Nanotechnology Now

Our NanoNews Digest Sponsors

Heifer International

Wikipedia Affiliate Button

Home > Press > UMass Amherst Researchers Reveal Mechanism of Novel Biological Electron Transfer

Abstract:
When researchers at the University of Massachusetts Amherst led by microbiologist Derek Lovley discovered that the bacterium Geobacter sulfurreducens conducts electricity very effectively along metallic-like "microbial nanowires," they found physicists quite comfortable with the idea of such a novel biological electron transfer mechanism, but not biologists.

UMass Amherst Researchers Reveal Mechanism of Novel Biological Electron Transfer

Amherst, MA | Posted on March 19th, 2013

"For biologists, Geobacter's behavior represents a paradigm shift. It goes against all that we are taught about biological electron transfer, which usually involves electrons hopping from one molecule to another," Lovley says. "So it wasn't enough for us to demonstrate that the microbial nanowires are conductive and to show with physics the conduction mechanism, we had to determine the impact of this conductivity on the biology."

"We have now identified key components that make these hair-like pili we call nanowires conductive and have demonstrated their importance in the biological electron transport. This time we relied more on genetics. I think most biologists are more comfortable with genetics rather than physics," Lovley adds.

"From my perspective, this is huge. It really clinches a big question. We overturned the major objection the biologists were making and confirmed the assumption in our earlier work, that real metallic-like conductivity is taking place."

Findings are described in an early online issue of mBio, the open-access journal of the American Society for Microbiology. In addition to Lovley, the UMass Amherst team includes first author Madeline Vargas, with Nikhil Malvankar, Pier-Luc Tremblay, Ching Leang, Jessica Smith, Pranav Patel, Oona Snoeyenbos-West and Kelly Nevin.

In 2011, Lovely's group discovered a fundamental, previously unknown property of pili in Geobacter. They found that electrons are transported along the pili via the same metallic-like conductivity found in synthetic organic materials used in electronics. Electrons are conducted over remarkable distances, thousands of times the cell's length. But exactly how the pili accomplished this wasn't clear.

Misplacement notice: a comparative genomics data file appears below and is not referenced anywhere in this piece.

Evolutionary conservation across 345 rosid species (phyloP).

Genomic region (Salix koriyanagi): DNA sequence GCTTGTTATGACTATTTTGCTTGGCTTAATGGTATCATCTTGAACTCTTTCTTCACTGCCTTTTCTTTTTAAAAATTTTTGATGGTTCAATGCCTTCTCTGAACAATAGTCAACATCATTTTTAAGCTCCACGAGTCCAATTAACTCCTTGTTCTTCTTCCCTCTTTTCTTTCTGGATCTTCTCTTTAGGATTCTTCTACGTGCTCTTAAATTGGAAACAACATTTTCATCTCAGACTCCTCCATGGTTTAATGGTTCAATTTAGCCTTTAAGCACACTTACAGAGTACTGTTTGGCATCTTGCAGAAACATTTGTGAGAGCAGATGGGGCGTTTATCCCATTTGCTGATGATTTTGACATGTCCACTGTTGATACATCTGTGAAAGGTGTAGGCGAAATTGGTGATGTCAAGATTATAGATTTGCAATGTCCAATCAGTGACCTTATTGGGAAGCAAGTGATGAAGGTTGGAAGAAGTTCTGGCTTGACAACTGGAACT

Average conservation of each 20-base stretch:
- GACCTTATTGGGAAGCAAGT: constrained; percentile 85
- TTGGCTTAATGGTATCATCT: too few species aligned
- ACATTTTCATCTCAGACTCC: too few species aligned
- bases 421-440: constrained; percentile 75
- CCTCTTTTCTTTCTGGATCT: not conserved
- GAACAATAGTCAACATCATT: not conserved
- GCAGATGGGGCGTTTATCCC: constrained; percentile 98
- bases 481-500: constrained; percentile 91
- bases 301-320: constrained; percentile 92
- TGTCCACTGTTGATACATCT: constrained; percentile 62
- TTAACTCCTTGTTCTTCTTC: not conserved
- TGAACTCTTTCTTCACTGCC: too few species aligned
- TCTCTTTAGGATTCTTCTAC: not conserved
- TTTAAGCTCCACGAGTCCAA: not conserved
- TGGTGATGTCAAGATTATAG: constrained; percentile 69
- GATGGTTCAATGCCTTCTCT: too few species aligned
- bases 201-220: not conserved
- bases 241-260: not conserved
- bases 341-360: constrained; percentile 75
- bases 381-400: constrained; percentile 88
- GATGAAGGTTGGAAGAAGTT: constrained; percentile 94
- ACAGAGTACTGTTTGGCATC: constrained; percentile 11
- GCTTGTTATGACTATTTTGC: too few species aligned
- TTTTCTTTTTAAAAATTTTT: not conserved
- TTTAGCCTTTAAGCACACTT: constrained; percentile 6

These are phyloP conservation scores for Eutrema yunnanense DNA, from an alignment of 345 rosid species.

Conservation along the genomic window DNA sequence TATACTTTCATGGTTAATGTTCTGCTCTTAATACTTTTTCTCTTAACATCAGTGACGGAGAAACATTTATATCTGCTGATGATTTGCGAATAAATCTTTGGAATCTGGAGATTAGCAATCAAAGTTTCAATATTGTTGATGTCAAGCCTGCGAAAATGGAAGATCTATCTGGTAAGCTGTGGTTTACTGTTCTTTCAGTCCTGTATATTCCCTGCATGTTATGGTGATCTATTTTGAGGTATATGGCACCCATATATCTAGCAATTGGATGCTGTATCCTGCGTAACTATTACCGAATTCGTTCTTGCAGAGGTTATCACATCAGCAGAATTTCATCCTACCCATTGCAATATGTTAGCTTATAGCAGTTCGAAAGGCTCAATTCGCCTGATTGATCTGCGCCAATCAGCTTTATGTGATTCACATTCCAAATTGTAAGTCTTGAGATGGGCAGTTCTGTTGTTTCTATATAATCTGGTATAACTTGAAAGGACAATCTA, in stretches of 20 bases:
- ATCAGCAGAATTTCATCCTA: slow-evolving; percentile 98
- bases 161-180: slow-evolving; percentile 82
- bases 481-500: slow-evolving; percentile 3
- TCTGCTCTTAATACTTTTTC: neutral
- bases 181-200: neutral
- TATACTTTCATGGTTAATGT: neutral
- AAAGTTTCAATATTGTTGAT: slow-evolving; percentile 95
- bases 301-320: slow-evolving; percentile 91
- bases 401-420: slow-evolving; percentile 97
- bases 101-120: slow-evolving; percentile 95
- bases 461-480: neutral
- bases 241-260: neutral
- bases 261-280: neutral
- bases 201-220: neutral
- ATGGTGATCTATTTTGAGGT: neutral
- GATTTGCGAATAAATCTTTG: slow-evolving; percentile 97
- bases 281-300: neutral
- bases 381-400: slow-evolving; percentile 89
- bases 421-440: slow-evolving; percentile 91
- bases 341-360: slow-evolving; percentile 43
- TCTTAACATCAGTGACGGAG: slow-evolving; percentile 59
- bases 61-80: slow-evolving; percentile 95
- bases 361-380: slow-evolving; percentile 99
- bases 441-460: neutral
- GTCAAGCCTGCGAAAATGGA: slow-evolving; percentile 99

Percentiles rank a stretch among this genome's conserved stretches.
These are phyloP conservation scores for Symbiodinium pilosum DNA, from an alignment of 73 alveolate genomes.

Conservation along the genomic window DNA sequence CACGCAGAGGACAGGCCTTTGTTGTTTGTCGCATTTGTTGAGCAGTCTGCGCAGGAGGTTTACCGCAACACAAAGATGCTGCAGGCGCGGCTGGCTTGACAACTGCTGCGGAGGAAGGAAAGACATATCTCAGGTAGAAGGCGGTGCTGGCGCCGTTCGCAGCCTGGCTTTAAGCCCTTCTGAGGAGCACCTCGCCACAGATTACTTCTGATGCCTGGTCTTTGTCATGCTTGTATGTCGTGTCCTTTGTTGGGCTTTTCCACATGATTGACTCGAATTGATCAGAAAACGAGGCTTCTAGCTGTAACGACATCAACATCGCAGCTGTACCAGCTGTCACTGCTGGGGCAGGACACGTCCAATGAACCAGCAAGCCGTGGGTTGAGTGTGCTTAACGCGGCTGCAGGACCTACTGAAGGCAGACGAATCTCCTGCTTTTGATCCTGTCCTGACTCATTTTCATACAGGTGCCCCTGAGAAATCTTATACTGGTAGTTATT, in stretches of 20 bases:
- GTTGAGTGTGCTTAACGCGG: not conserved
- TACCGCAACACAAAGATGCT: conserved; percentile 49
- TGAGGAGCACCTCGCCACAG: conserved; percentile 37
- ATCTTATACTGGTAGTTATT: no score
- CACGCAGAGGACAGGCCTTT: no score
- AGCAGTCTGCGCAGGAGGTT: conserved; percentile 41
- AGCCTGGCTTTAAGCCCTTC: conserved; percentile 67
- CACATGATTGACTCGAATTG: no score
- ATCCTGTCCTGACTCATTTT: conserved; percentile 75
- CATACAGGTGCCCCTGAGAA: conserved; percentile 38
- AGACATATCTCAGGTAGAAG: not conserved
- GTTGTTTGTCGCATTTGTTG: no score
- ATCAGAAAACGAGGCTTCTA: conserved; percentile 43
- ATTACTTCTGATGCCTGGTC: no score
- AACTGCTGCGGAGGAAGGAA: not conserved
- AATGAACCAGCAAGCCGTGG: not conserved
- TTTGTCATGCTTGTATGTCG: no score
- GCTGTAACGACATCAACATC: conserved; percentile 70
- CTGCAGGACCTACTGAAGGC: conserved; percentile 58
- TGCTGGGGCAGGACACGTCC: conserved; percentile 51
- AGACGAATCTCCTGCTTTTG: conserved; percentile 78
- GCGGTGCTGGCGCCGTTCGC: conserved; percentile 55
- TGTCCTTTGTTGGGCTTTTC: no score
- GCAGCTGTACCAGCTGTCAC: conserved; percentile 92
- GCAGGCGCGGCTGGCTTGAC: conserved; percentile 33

They knew that the conductivity of synthetic conducting organic materials can be attributed to aromatic ringed structures which share electrons, suspended in a kind of a cloud that allows the overlapping electrons to easily flow. It seemed possible that amino acids, which have similar aromatic rings, might serve the same function in biological protein structures like pili. Lovley's team looked for likely aromatic amino acid targets and then substituted non-aromatic amino acids for the aromatic ones to see if this reduced the conductivity of the pili.

It worked. The re-engineered pili with non-aromatic compounds substituted for aromatic ones looked perfect and unchanged under a microscope, but now they no longer functioned as wires. "This new strain is really bad at what Geobacter does best," Lovley says. "Geobacter is known for its ability to grow on iron minerals and for generating electric current in microbial fuel cells, but without conductive pili those capabilities are greatly diminished."

"What we did is equivalent to pulling the copper out of an extension cord," he adds. "The cord looks the same, but it can't conduct electricity anymore."

The ability of protein filaments to conduct electrons in this way not only has ramifications for scientists' basic understanding of natural microbial processes but practical implications for environmental cleanup and the development of renewable energy sources as well, he adds. Lovley's UMass Amherst lab has already been working with federal agencies and industry to use Geobacter to clean up groundwater contaminated with radioactive metals or petroleum and to power electronic monitoring devices with current generated by Geobacter.

His group has also recently shown that Geobacter uses its nanowires to feed electrons to other microorganisms that can produce methane gas. This is an important step in the conversion of organic wastes to methane, which can then be burned to produce electricity.

As more states, including national leader Massachusetts, pass laws to prevent hospitals, universities, hotels and large restaurants from disposing of food waste in landfills, Geobacter's role in producing methane could be part of the solution for how to deal with this waste. The Massachusetts law goes into effect in 2014. "Waste to methane is a well developed green energy strategy in Europe and is almost certain to become more important here in Massachusetts in the near future," Lovley notes.

Funding for this work was from the U.S. Office of Naval Research and the Department of Energy.